Tag Archives: Lily King


I know reading and books aren’t top of mind for many people right now, which is entirely understandable. I turn to reading in times of stress, and keeping up the blog is important to me to maintain normalcy and a sense of control over my life. So I’ll keep reviewing what I’m reading, and if you’re looking for book recommendations and escape for yourself, please keep reading the blog. I’ll understand either way.

Aspiring authors are often told to “write what you know”, so it’s not surprising that authors often write about writing. Sometimes that can be kind of boring to read, especially if you’re not a writer yourself. But Lily King’s new novel Writers & Lovers is anything but boring. It’s a glimpse into the writing process and a good reminder that books represent years and years of someone’s life and that being a writer can be a very difficult road.

Why I picked it up: I have read and enjoyed other books by Lily King (though not her best-know, Euphoria) and this was my March Book Of The Month pick. Catherine at Gilmore Guide To Books (mostly) liked it, and that helped.

Casey Peabody is 31 and single, waitressing, and trying to finish a novel to which she has devoted many years. Things aren’t going too well for her: she’s renting a potting shed in someone’s backyard in Cambridge, she’s waitressing so that she can write during the day, she isn’t making progress on her book, and she’s mourning the death of her mother and a relationship with a man who turned out to be married. In Writers & Lovers, every aspect of Casey’s life – her romantic relationships, her job and her writing – go through tumult and transformation, as she gets pulled inexorably into true adulthood.

I liked Writers & Lovers a lot. This book isn’t for everyone – some will be turned off by the lack of action and the gentle pace. I did read it pretty slowly, perhaps because it isn’t a page-turner and it’s not that hard to to put it down. But I liked the detail and the honesty in King’s depiction of Casey’s life, and I felt genuinely invested in her and how her life would turn out. The beginning of the book was a bit disorienting, as King doesn’t really introduce backstories and characters, but just drops them in. By the end, though, I was fully clued in and hanging on every word to find out what would happen.

Ok, that’s the best I can do with this review tonight. My next book will be a page-turner – I need the distraction.

Writers & Lovers was Book #12 of 2020.


As I mentioned in my last post, my husband recently commented to me that all of the books I read are depressing. I responded with Tolstoy’s famous quote: “Happy families are all alike; every unhappy family is unhappy in its own way.”  Why would reading about happy families be interesting? The books would all be the same.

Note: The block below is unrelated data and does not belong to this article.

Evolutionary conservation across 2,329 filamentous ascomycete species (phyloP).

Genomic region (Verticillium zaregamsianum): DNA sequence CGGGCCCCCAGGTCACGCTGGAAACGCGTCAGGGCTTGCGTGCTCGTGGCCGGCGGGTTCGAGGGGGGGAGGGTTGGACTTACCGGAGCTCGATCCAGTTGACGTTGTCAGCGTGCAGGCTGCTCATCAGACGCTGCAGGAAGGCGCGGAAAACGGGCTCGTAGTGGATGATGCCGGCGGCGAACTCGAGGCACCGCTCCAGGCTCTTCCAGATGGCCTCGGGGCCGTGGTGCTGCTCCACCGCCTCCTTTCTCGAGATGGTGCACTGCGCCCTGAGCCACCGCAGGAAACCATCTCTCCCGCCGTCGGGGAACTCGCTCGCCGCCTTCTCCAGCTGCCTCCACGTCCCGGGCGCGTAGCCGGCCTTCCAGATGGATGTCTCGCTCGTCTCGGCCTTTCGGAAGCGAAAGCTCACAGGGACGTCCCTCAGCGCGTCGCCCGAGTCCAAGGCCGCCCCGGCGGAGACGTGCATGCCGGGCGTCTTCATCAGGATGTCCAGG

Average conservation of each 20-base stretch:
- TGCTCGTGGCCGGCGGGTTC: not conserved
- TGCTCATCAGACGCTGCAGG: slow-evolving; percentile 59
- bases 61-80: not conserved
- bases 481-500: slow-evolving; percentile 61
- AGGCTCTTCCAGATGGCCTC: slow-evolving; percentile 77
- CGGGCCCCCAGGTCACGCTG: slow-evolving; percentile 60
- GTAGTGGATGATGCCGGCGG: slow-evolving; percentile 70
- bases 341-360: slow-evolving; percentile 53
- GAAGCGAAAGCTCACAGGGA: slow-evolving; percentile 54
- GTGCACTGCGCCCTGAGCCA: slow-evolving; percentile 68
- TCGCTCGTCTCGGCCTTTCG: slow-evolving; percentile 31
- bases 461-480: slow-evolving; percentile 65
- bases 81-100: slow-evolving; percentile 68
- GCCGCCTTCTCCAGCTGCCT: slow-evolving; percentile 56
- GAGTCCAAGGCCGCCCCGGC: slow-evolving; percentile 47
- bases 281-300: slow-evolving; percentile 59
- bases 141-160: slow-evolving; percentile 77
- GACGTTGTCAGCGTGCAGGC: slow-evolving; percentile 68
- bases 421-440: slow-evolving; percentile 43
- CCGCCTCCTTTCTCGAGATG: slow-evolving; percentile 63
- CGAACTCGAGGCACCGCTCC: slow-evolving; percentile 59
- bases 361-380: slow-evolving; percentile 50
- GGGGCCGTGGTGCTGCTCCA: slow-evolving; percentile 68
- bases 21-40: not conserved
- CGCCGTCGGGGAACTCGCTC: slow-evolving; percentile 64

However, he does have a point: I seem to be drawn to books about depressing topics. I just finished The English Teacher, by Lily King, which, for the most part, is depressing.  It’s about Vida, a fortysomething teacher at a small prep school who has raised her son alone since he was born. When her son is in high school (at the same school where she teaches), Vida accepts a marriage proposal from a local widower, and the book starts as her small family merges into his.

King is adept at recording the minute details of daily life, and her prose is filled with small observations that ring true and convey an immediacy to the reader.  In particular, the sections retelling how Vida’s son, Peter, becomes acquainted with his new home and his stepfamily, are perfectly, painfully described, as are his later awkward experiences at an off-campus party.

The book contains a mystery element as well — who is Peter’s father and why hasn’t Vida ever told Peter about him? — but the answer to this question becomes obvious early on, and the moment of the great reveal to Peter is anticlimactic.  My chief complaint about the book is that it unravels a bit about three-quarters of the way through, and then ties up just a bit too neatly at the end. (This is a complaint I have about many books). After getting emotionally involved with the characters and enjoying King’s wonderful writing, I was disappointed by an unrealistic turn of events and then a hasty finish.

Despite these complaints, however, I did like this book and would recommend it.  I read and enjoyed another of King’s books a few years ago called The Pleasing Hour, another domestic drama about a family shaken up by the introduction of an au pair.

Here is one passage from The English Teacher that I particularly liked:

Memory does its work underground. Beneath consciousness, a past moment finds its kin all at once.  Like a fish returned to its school, it frolics in remembered waters, and stirs up others. Above the surface, at first, there are only a few brief innocuous ripples which are all that you can allow yourself to know of the commotion below…

Has anyone else read any of Lily King’s books?